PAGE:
Buzz Stewart, our featured artist for February, has been a member and a regular at Life Drawing since PBAA’s earliest days. (Buzz evolved from “Berz”—the way his little brother pronounced Bruce, his real name.)
Another interesting tidbit: Buzz didn’t become interested in art until the Navy, where he started doing illustrated hand lettering. This motivated him to attend art school after discharge, and he applied to the Seattle Design School.
“I didn’t know too much about mediums at the time so submitted pencil drawings for examples of my art. Most work in those days was done with charcoal, brush and pen,” he reports.
While in school, Buzz became very proficient doing illustrations with brush and ink (a major technique at the time); joined many outdoor painting sessions; and started developing many of his own art pieces using pen and ink.
After graduation, Buzz used his enhanced drawing and lettering skills to win a job at a Seattle ad agency, then, after a move to Tacoma, to work at a photo engraving firm, where he did lettering and paper box designs for various products.
Brookings later beckoned, and starting in 1959, Buzz found lots of commercial art work here: letterheads, brochures, stationery designs and advertising for KURY and KCRE radio, as well as brochures for the Azalea Festival (till 1972).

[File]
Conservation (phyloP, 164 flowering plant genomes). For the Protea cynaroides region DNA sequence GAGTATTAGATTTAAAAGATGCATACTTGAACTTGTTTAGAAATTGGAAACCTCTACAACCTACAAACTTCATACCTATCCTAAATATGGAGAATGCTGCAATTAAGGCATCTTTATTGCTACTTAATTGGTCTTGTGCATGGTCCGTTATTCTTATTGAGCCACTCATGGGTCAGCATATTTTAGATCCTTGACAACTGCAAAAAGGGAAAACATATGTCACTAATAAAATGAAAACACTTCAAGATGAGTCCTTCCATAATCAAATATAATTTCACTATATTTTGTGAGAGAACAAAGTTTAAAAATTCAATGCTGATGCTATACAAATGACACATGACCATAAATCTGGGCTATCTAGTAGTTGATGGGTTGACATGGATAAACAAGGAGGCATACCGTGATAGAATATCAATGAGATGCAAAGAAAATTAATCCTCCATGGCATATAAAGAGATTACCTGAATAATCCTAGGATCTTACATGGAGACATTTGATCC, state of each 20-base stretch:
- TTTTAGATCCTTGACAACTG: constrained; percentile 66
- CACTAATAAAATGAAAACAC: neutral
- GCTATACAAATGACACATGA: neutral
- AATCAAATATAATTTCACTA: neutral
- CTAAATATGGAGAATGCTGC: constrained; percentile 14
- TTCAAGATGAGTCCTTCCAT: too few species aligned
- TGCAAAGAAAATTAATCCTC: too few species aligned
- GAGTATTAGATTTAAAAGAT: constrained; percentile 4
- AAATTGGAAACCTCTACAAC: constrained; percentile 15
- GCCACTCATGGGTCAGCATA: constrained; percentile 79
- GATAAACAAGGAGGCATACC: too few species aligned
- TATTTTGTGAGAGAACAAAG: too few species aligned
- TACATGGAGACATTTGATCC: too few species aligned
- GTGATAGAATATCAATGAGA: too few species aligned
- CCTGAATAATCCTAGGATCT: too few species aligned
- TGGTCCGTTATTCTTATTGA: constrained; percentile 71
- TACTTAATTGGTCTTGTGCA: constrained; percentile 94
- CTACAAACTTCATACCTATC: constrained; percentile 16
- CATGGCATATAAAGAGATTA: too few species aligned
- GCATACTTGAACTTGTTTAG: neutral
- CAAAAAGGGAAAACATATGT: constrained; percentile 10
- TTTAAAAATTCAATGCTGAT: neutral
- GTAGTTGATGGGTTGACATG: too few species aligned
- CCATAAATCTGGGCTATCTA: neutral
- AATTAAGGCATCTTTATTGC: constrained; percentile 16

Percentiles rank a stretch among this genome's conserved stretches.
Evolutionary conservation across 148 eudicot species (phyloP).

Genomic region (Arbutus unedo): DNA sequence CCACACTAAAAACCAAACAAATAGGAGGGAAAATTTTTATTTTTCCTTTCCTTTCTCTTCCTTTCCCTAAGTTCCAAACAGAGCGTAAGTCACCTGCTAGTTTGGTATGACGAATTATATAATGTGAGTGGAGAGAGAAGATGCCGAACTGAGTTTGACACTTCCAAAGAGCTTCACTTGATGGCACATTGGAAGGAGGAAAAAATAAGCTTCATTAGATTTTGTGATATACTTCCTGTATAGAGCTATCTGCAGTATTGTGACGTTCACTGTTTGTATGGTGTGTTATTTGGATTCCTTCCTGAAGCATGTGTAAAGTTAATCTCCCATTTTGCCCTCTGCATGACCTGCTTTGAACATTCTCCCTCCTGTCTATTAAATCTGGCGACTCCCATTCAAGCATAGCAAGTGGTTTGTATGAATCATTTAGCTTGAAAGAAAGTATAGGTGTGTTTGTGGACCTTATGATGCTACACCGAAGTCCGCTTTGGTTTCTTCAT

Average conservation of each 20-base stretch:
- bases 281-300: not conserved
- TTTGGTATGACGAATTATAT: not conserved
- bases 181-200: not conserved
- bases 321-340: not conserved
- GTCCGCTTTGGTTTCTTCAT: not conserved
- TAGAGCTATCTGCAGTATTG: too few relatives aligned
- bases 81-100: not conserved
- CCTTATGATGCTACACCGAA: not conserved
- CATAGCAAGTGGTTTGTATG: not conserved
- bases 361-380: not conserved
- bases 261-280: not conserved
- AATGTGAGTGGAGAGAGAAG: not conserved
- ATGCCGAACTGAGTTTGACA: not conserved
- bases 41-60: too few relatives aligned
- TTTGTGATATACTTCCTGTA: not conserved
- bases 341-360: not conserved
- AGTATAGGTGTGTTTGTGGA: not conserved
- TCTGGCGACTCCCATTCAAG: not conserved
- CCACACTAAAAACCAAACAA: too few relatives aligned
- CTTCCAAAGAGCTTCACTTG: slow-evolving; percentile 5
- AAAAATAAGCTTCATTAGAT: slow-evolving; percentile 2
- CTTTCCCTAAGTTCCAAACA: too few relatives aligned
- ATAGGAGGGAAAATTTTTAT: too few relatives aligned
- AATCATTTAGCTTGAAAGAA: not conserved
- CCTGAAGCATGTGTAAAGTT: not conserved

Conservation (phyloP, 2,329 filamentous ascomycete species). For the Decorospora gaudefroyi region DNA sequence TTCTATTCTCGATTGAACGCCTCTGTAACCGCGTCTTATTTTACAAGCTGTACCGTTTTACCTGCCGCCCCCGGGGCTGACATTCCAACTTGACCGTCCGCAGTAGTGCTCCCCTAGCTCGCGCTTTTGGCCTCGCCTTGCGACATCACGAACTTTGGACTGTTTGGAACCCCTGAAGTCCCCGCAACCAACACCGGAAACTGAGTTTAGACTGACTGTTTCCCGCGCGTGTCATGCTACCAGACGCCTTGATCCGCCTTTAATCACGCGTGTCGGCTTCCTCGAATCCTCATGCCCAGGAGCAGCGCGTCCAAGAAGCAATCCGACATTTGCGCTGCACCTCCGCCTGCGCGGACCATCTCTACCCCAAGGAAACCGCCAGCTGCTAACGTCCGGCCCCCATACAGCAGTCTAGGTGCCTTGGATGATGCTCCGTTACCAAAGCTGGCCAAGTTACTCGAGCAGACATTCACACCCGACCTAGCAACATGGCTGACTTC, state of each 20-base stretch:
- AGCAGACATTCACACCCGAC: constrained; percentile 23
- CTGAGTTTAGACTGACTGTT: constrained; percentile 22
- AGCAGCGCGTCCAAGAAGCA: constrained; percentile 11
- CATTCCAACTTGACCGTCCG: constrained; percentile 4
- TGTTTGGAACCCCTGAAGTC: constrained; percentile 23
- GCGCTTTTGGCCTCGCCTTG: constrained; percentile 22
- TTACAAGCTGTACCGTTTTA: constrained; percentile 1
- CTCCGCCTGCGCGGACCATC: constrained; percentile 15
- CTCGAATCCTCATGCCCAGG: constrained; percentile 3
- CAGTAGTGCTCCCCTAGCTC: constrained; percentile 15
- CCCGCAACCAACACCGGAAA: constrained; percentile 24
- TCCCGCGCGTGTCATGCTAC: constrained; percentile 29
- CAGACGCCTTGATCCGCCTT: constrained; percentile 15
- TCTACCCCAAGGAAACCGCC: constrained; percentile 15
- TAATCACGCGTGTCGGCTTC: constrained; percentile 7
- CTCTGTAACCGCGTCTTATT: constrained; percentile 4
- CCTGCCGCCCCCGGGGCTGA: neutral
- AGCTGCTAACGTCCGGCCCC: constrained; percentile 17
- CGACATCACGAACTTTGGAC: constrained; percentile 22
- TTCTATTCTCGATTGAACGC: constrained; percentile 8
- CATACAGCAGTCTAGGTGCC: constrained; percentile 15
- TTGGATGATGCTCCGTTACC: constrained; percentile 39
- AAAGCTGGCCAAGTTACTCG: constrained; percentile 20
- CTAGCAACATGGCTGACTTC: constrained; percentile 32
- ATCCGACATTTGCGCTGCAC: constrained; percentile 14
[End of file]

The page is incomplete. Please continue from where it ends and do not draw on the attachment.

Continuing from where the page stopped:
Then, after setting up his own sign business, Buzz created designs for logging trucks and Brookings police cars, as well as hand-painted highway billboards, which he produced for several years.
During on-site lunch breaks, Buzz would sketch in pen and ink, sometimes on colored paper. One day, sign painters from Coos Bay saw his sketches and told a Gold Beach gallery owner, who, with an artist from Pistol River, bought all of Buzz’s sketches. Buzz continued to sell his art in the gallery until it closed in the early 1980s.
According to Buzz, “I then began drawing and painting more intensively and, with my wife Pat who did pine needle baskets, marketed art up and down the Oregon Coast. I also started doing little acrylic paintings on redwood drift-wood. Someone from Muir Woods wanted 100 paintings a month. But that was too much, though he did buy from me for several years.”
After Pat Stewart opened Words & Pictures in 1988, Buzz shut down his sign business and displayed most of his work there until Pat’s death and the gallery’s closure several years ago.
Today, Buzz mostly shows his work at Wright’s and continues to find inspiration in nature while hiking and birding, using his camera to capture special places and things. And while he still does some plein air painting, he works mostly in studio, calling his painting approach, “planned.”
Buzz adds, “Light, depth, contrast and design are the elements that I constantly strive for, often succeeding, often not.”